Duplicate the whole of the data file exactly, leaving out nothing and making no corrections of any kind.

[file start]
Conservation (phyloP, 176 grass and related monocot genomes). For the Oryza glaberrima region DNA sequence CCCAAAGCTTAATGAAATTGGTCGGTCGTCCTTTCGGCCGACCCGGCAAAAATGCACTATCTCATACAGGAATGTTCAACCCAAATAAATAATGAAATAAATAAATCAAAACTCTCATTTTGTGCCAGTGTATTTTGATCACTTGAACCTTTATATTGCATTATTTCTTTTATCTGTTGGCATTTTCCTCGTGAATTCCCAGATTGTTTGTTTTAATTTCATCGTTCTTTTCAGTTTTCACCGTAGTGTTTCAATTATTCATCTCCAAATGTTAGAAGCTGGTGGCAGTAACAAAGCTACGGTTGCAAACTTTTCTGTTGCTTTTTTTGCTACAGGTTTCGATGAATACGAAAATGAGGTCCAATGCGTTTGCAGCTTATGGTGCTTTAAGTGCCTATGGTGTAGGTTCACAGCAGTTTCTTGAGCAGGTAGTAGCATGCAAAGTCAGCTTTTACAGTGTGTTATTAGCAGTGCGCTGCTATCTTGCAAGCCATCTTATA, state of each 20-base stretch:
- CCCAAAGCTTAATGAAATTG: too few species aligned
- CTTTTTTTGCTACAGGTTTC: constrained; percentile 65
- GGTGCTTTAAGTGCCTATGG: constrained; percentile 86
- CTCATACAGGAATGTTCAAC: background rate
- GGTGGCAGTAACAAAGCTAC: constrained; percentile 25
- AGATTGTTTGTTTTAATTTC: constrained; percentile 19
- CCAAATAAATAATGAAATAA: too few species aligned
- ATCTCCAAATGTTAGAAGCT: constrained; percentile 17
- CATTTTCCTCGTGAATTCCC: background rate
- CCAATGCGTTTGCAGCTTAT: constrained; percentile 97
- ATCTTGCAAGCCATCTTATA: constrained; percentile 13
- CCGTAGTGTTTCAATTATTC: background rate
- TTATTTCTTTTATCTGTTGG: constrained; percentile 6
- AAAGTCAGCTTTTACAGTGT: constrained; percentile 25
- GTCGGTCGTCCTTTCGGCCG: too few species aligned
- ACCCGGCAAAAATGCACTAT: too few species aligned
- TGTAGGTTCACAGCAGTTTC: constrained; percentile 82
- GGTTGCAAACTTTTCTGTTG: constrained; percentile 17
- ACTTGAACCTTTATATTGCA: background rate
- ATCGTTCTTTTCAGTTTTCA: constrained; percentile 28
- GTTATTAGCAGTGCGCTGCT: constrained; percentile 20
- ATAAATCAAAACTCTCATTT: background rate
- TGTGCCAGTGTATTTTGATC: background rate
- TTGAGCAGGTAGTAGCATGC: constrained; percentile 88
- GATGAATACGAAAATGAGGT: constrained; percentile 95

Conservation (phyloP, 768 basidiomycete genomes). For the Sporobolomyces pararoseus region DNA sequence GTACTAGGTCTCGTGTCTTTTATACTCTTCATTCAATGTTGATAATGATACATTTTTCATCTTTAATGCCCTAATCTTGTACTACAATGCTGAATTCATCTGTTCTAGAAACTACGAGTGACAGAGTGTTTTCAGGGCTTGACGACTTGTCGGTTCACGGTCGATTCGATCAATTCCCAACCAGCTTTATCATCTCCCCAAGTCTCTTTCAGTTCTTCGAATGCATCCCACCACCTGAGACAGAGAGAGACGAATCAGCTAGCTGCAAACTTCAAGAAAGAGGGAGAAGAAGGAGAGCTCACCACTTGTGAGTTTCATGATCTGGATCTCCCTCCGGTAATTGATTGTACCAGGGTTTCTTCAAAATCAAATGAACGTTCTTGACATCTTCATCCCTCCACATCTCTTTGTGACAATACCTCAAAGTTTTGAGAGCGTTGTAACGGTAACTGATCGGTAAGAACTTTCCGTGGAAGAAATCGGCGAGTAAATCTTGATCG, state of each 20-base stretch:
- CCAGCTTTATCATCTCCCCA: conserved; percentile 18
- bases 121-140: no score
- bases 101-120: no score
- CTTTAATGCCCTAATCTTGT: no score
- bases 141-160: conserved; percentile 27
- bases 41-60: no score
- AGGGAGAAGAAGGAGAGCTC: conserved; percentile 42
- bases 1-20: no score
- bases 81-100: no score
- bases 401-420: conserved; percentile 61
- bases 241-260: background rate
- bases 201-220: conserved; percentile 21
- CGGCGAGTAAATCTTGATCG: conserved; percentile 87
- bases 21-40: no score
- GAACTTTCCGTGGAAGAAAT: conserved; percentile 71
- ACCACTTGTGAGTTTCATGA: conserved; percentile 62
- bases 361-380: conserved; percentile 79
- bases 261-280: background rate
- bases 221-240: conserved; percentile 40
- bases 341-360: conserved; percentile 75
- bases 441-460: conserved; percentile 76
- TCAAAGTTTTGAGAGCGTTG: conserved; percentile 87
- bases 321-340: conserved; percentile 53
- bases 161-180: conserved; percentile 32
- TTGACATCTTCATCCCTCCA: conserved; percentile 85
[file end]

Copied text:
Conservation (phyloP, 176 grass and related monocot genomes). For the Oryza glaberrima region DNA sequence CCCAAAGCTTAATGAAATTGGTCGGTCGTCCTTTCGGCCGACCCGGCAAAAATGCACTATCTCATACAGGAATGTTCAACCCAAATAAATAATGAAATAAATAAATCAAAACTCTCATTTTGTGCCAGTGTATTTTGATCACTTGAACCTTTATATTGCATTATTTCTTTTATCTGTTGGCATTTTCCTCGTGAATTCCCAGATTGTTTGTTTTAATTTCATCGTTCTTTTCAGTTTTCACCGTAGTGTTTCAATTATTCATCTCCAAATGTTAGAAGCTGGTGGCAGTAACAAAGCTACGGTTGCAAACTTTTCTGTTGCTTTTTTTGCTACAGGTTTCGATGAATACGAAAATGAGGTCCAATGCGTTTGCAGCTTATGGTGCTTTAAGTGCCTATGGTGTAGGTTCACAGCAGTTTCTTGAGCAGGTAGTAGCATGCAAAGTCAGCTTTTACAGTGTGTTATTAGCAGTGCGCTGCTATCTTGCAAGCCATCTTATA, state of each 20-base stretch:
- CCCAAAGCTTAATGAAATTG: too few species aligned
- CTTTTTTTGCTACAGGTTTC: constrained; percentile 65
- GGTGCTTTAAGTGCCTATGG: constrained; percentile 86
- CTCATACAGGAATGTTCAAC: background rate
- GGTGGCAGTAACAAAGCTAC: constrained; percentile 25
- AGATTGTTTGTTTTAATTTC: constrained; percentile 19
- CCAAATAAATAATGAAATAA: too few species aligned
- ATCTCCAAATGTTAGAAGCT: constrained; percentile 17
- CATTTTCCTCGTGAATTCCC: background rate
- CCAATGCGTTTGCAGCTTAT: constrained; percentile 97
- ATCTTGCAAGCCATCTTATA: constrained; percentile 13
- CCGTAGTGTTTCAATTATTC: background rate
- TTATTTCTTTTATCTGTTGG: constrained; percentile 6
- AAAGTCAGCTTTTACAGTGT: constrained; percentile 25
- GTCGGTCGTCCTTTCGGCCG: too few species aligned
- ACCCGGCAAAAATGCACTAT: too few species aligned
- TGTAGGTTCACAGCAGTTTC: constrained; percentile 82
- GGTTGCAAACTTTTCTGTTG: constrained; percentile 17
- ACTTGAACCTTTATATTGCA: background rate
- ATCGTTCTTTTCAGTTTTCA: constrained; percentile 28
- GTTATTAGCAGTGCGCTGCT: constrained; percentile 20
- ATAAATCAAAACTCTCATTT: background rate
- TGTGCCAGTGTATTTTGATC: background rate
- TTGAGCAGGTAGTAGCATGC: constrained; percentile 88
- GATGAATACGAAAATGAGGT: constrained; percentile 95

Conservation (phyloP, 768 basidiomycete genomes). For the Sporobolomyces pararoseus region DNA sequence GTACTAGGTCTCGTGTCTTTTATACTCTTCATTCAATGTTGATAATGATACATTTTTCATCTTTAATGCCCTAATCTTGTACTACAATGCTGAATTCATCTGTTCTAGAAACTACGAGTGACAGAGTGTTTTCAGGGCTTGACGACTTGTCGGTTCACGGTCGATTCGATCAATTCCCAACCAGCTTTATCATCTCCCCAAGTCTCTTTCAGTTCTTCGAATGCATCCCACCACCTGAGACAGAGAGAGACGAATCAGCTAGCTGCAAACTTCAAGAAAGAGGGAGAAGAAGGAGAGCTCACCACTTGTGAGTTTCATGATCTGGATCTCCCTCCGGTAATTGATTGTACCAGGGTTTCTTCAAAATCAAATGAACGTTCTTGACATCTTCATCCCTCCACATCTCTTTGTGACAATACCTCAAAGTTTTGAGAGCGTTGTAACGGTAACTGATCGGTAAGAACTTTCCGTGGAAGAAATCGGCGAGTAAATCTTGATCG, state of each 20-base stretch:
- CCAGCTTTATCATCTCCCCA: conserved; percentile 18
- bases 121-140: no score
- bases 101-120: no score
- CTTTAATGCCCTAATCTTGT: no score
- bases 141-160: conserved; percentile 27
- bases 41-60: no score
- AGGGAGAAGAAGGAGAGCTC: conserved; percentile 42
- bases 1-20: no score
- bases 81-100: no score
- bases 401-420: conserved; percentile 61
- bases 241-260: background rate
- bases 201-220: conserved; percentile 21
- CGGCGAGTAAATCTTGATCG: conserved; percentile 87
- bases 21-40: no score
- GAACTTTCCGTGGAAGAAAT: conserved; percentile 71
- ACCACTTGTGAGTTTCATGA: conserved; percentile 62
- bases 361-380: conserved; percentile 79
- bases 261-280: background rate
- bases 221-240: conserved; percentile 40
- bases 341-360: conserved; percentile 75
- bases 441-460: conserved; percentile 76
- TCAAAGTTTTGAGAGCGTTG: conserved; percentile 87
- bases 321-340: conserved; percentile 53
- bases 161-180: conserved; percentile 32
- TTGACATCTTCATCCCTCCA: conserved; percentile 85